The effect of physical parameters on the rupture of bubble films in two-phase foams
Thesis (Ph.D. (Ing.)) -- University of Stellenbosch, 1999.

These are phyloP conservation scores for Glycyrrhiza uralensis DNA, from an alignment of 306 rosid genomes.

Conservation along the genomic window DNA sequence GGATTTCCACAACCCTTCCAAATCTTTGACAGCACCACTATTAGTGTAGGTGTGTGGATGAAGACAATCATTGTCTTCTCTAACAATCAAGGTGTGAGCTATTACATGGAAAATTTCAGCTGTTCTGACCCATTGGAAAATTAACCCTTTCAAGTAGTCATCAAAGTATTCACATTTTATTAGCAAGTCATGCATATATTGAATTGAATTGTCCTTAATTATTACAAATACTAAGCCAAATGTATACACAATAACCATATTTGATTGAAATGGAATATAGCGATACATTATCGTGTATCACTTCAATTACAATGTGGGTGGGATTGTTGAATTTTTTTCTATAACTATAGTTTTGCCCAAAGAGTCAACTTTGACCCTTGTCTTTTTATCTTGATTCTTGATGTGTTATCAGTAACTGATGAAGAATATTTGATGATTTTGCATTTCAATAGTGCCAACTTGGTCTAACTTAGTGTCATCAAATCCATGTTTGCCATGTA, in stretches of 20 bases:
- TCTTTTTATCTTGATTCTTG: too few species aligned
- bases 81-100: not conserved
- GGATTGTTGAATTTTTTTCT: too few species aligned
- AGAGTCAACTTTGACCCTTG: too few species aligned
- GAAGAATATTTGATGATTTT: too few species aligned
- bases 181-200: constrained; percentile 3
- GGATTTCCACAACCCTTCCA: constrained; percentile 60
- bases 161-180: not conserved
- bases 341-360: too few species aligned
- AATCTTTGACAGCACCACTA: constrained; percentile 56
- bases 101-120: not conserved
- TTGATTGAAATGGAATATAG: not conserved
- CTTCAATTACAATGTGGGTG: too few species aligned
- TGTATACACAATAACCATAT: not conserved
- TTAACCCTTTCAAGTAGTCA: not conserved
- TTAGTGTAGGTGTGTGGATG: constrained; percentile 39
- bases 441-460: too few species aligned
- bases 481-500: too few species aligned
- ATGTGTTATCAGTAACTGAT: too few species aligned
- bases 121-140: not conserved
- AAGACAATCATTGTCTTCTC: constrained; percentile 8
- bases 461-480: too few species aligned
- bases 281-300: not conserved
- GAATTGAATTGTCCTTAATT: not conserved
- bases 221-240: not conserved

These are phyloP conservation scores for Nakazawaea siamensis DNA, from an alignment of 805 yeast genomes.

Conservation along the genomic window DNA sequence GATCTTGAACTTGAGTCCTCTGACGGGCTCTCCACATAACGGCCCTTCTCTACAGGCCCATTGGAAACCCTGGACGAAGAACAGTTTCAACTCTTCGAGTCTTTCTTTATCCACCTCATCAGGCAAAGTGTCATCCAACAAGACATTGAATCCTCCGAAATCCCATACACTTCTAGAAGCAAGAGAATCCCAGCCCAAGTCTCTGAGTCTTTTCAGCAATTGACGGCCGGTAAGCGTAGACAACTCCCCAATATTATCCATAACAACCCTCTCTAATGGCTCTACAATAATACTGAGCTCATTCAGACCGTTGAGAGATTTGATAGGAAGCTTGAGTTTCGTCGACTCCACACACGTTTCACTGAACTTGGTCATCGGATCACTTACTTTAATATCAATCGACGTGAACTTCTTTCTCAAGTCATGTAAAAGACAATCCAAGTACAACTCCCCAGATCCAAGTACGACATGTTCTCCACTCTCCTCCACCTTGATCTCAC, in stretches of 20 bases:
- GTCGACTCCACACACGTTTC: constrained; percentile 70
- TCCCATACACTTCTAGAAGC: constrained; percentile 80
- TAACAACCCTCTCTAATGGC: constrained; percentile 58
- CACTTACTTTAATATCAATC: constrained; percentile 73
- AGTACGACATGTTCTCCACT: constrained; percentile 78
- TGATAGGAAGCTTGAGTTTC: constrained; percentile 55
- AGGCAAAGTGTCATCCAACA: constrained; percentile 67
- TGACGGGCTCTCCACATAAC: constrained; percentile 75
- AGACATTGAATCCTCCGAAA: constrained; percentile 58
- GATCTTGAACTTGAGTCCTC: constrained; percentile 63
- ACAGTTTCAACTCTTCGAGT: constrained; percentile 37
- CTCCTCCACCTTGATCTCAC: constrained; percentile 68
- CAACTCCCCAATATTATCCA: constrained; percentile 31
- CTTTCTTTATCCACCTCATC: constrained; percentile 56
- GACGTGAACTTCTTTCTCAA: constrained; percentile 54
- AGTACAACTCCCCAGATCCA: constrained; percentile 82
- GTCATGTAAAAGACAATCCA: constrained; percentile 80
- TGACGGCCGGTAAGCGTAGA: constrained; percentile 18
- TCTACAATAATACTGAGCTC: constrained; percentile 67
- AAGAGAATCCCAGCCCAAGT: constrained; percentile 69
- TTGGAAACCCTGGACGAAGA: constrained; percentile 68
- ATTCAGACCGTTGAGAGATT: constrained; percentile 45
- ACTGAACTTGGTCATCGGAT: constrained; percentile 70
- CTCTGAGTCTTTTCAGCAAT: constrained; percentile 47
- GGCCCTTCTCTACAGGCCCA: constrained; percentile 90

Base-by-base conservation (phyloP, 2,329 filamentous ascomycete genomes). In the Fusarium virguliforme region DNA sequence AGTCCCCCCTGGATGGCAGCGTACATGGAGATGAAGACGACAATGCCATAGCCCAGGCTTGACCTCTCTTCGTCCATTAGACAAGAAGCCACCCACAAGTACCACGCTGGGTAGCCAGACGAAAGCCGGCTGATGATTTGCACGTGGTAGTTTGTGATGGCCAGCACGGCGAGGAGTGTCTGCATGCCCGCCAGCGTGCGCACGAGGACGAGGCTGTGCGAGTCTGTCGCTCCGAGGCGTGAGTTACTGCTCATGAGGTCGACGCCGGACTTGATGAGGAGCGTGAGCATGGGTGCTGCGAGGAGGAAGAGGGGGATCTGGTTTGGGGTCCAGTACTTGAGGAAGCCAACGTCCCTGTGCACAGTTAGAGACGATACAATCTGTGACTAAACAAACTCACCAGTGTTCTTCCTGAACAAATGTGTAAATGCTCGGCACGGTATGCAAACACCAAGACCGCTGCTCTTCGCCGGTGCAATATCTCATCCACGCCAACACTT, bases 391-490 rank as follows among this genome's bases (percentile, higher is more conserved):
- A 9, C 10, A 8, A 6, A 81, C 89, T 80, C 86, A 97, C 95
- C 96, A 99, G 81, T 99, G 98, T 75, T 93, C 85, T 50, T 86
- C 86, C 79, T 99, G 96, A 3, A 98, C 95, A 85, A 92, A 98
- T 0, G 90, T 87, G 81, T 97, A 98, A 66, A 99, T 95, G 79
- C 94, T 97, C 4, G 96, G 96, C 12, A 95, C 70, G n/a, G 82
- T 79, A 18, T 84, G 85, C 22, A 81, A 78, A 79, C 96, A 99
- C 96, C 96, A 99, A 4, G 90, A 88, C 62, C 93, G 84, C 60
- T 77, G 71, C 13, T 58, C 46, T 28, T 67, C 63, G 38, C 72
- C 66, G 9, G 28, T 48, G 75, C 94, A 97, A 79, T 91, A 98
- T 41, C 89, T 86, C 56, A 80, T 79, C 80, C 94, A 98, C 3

ENGLISH ABSTRACT: The effects of various physical parameters on the rupture of bubble films in two-phase foams were investigated in order to develop a better understanding of the behaviour of coarse particles in the froth phase of a novel flotation cell. This novel flotation technique is based on the fact that coarse particles, if they are selectively rendered hydrophobic by conditioning, would act as bubble film breakers. If the feed was introduced onto the surface of the froth, such particles would settle through the froth under gravity to be recovered as an underflow (concentrate) product, while the gangue would be supported by the bubble films and be recovered as a float (tailings) product. The efficiency of this technique - reverse froth flotation - depends on the interaction between various characteristics of particles and the froth. In order to simulate the experimentally observed trends, and hence investigate the various mechanisms qualitatively, a fundamental model of these interactions was developed. Various particle properties were taken into account, including surface properties, shape, size and density. To account for the changing nature of the froth at different positions in the cell, the model predicts the trajectory of a particle over discrete time events. This was accomplished by calculating bubble flow streamlines and modelling the bubble size, thickness of bubble films, air hold-up and bubble velocity at any point on the streamline. The experimental results showed that the behaviour of particles (within the size range tested) in the froth phase of the cell is primarily dependent on the mass of a particle. In general, the higher the mass, the steeper the trajectory of the particle in the froth, i.e. an increase in particle mass results in an increased recovery to the concentrate. The contact angle on the particle surface has only a secondary influence on the overall particle trajectory, in that an increase in the equilibrium contact angle will result in an increased recovery. However, the particle contact angle has very little influence on the behaviour of large, high-density particles, as well as small, low-density particles. Particles will therefore only separate on the basis of contact angle as long as their mass is between an upper and lower critical value. Any particle with a mass greater that the critical value will fall through the froth irrespective of the contact angle. Similarly, the upward force component acting on a particle with mass less than the lower critical value will dominate the force balance. The particle will therefore remain supported by the froth, irrespective of the particle contact angle and bubble film rupture time. For particles within these mass limits, the effect of the contact angle increases with a decreased mass. It was further concluded that these mass limits are dependent on the operating conditions of the cell as well as the particle shape. The particle shape influences the mass to cross-sectional surface area ratio (M/Ao). Where particles therefore . have the same mass, the M/Ao ratio would govern the particle trajectory. The higher the M/Ao ratio, the more particles would be recovered to the concentrate, while a decrease in the M/Ao ratio would result in flatter particle trajectories in the froth, thereby increasing the probability of a particle reporting to the tailings. The model provided a unique understanding of the interrelationship between the various parameters which would not have been gained to the same extent by alternative modelling methods. Two potential industrial applications for the reverse froth flotation process were evaluated. As a coarse particle flotation technique for sulphide bearing ores, it was found that Xanthate pre-conditioning of the ore results in concentrating the sulphur bearing particles to the concentrate. By increasing the Xanthate addition, the relative % mass recovery as well as % sulphur recovery increases. This increase in mass and sulphur recovery, however, is not linear. The greatest concentration effect was obtained by the initial Xanthate addition. An economically optimum Xanthate addition point therefore exists. These results were very promising in terms of finding a coarse particle flotation technique for the pre-concentration of sulphide bearing minerals. HOl(Vever, it is recognised that several potential problems might exist with the technique. The results further indicated that the reverse froth flotation process is not suitable for the replacement of grease belts for fine (-3 mm) diamond recovery. The major concern is the high potential losses of valuable material to the tailings. These losses are mainly due to the fact that the major separation process in the reverse froth flotation cell is based on particle mass. The surface properties of the particle account only for a secondary separation process.